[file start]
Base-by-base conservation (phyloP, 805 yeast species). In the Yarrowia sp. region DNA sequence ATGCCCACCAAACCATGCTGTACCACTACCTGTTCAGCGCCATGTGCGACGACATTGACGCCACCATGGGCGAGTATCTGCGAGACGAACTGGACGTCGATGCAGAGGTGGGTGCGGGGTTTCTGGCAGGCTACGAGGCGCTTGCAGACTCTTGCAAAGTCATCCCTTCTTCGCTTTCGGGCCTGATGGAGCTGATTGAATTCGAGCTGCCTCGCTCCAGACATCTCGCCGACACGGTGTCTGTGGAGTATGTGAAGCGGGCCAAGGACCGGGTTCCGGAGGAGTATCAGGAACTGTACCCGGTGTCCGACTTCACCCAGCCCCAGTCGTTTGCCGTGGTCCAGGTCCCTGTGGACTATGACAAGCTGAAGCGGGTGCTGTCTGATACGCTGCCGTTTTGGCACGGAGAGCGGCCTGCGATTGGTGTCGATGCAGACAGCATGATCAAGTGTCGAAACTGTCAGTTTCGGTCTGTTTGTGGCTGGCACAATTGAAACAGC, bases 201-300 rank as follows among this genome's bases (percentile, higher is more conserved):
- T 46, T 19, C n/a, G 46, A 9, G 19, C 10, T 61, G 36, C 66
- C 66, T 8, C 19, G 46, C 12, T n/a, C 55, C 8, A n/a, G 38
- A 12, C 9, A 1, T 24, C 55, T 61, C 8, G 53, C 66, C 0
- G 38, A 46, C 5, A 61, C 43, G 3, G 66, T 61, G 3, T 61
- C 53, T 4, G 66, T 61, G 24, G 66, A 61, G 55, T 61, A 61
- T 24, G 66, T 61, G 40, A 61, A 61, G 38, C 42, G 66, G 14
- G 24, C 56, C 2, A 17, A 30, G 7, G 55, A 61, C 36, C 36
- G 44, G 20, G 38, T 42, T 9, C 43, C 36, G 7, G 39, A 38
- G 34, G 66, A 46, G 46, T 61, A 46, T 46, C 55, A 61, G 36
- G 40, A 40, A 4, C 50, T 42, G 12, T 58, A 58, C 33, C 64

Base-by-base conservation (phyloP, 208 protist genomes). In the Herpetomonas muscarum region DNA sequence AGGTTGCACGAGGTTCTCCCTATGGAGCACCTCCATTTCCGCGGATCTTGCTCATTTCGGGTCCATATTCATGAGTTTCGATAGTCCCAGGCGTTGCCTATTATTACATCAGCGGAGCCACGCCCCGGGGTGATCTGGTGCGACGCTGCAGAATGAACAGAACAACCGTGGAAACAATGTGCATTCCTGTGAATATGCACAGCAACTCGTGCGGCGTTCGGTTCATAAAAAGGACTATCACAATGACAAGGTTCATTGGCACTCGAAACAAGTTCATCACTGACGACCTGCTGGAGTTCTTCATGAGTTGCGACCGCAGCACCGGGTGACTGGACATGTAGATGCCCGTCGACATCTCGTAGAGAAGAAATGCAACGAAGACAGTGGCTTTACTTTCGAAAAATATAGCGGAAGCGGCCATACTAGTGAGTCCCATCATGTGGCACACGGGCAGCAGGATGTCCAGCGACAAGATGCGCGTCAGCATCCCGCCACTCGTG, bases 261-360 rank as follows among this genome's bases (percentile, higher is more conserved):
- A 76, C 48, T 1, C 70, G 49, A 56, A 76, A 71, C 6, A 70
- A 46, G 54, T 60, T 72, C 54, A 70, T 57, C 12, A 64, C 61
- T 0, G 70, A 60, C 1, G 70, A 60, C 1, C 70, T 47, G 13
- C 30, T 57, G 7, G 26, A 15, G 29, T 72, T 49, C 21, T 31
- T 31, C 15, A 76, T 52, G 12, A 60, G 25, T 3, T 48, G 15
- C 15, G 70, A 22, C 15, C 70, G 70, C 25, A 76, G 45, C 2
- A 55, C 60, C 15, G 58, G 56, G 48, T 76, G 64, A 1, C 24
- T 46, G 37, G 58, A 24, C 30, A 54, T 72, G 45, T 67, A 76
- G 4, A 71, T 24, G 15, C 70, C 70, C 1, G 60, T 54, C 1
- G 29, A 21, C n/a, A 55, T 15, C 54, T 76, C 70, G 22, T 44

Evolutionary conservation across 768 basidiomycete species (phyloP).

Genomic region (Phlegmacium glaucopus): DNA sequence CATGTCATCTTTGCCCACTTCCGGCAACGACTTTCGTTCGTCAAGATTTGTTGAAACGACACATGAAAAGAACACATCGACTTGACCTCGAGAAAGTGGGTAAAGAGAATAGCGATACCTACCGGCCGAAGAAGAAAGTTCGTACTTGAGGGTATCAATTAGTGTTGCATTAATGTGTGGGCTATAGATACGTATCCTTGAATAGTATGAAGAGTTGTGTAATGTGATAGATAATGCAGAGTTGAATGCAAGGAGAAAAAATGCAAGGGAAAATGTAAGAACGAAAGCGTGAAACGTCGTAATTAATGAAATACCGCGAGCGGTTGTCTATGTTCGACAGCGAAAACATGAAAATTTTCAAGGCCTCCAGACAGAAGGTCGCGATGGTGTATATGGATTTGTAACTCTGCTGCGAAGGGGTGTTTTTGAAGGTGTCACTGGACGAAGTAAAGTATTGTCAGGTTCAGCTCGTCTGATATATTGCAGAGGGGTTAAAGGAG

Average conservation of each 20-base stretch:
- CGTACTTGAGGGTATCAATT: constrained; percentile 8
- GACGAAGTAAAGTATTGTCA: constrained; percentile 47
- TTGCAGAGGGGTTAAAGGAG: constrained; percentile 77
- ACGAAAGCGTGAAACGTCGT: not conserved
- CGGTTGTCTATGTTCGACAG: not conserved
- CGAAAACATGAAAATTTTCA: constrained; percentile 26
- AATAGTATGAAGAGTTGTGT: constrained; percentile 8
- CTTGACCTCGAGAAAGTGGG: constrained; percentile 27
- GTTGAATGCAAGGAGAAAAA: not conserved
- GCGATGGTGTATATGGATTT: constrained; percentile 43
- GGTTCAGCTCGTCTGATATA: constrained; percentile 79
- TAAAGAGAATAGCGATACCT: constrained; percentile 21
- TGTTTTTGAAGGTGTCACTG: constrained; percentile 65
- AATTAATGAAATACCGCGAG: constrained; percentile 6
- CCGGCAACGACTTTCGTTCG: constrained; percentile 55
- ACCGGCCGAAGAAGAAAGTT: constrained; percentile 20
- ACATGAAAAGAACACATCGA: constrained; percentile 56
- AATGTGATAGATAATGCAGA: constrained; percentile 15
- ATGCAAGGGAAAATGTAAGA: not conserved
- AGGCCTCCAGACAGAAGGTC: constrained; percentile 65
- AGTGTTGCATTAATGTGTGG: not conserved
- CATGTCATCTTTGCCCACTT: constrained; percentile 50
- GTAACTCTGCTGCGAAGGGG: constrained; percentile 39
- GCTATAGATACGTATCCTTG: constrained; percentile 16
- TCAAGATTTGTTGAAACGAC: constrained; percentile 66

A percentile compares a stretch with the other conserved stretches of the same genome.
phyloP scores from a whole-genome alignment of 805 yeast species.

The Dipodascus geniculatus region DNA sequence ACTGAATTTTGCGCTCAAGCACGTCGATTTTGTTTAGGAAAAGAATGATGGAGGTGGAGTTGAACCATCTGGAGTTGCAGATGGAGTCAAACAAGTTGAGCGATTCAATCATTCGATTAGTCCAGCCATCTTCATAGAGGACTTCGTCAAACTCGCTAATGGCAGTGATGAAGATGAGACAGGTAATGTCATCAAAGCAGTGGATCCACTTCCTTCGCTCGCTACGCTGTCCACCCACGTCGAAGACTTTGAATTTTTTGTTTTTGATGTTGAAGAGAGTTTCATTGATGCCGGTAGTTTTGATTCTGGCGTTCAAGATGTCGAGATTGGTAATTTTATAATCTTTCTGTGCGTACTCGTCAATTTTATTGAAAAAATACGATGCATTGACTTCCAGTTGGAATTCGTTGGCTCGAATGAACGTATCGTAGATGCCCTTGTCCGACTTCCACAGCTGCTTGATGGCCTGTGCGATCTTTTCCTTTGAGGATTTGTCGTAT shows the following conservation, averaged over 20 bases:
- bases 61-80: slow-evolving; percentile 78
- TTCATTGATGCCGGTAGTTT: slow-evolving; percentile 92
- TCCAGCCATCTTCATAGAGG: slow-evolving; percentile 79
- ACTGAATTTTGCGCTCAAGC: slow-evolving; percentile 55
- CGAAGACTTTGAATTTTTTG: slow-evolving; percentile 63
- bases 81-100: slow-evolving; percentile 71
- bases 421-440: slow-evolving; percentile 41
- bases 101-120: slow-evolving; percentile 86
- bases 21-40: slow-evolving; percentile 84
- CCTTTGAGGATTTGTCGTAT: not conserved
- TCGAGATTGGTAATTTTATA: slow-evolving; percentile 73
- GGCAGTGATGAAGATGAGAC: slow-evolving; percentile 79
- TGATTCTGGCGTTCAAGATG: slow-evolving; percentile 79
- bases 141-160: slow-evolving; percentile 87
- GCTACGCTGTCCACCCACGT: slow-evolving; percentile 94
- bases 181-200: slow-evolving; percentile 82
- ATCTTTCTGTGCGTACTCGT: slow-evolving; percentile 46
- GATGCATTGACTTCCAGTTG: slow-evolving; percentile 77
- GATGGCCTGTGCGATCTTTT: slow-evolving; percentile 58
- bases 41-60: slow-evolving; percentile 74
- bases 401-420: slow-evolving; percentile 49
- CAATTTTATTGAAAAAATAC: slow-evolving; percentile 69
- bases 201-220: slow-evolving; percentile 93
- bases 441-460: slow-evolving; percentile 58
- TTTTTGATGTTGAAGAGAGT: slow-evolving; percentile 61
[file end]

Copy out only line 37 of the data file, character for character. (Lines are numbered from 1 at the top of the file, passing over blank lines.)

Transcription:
- TAAAGAGAATAGCGATACCT: constrained; percentile 21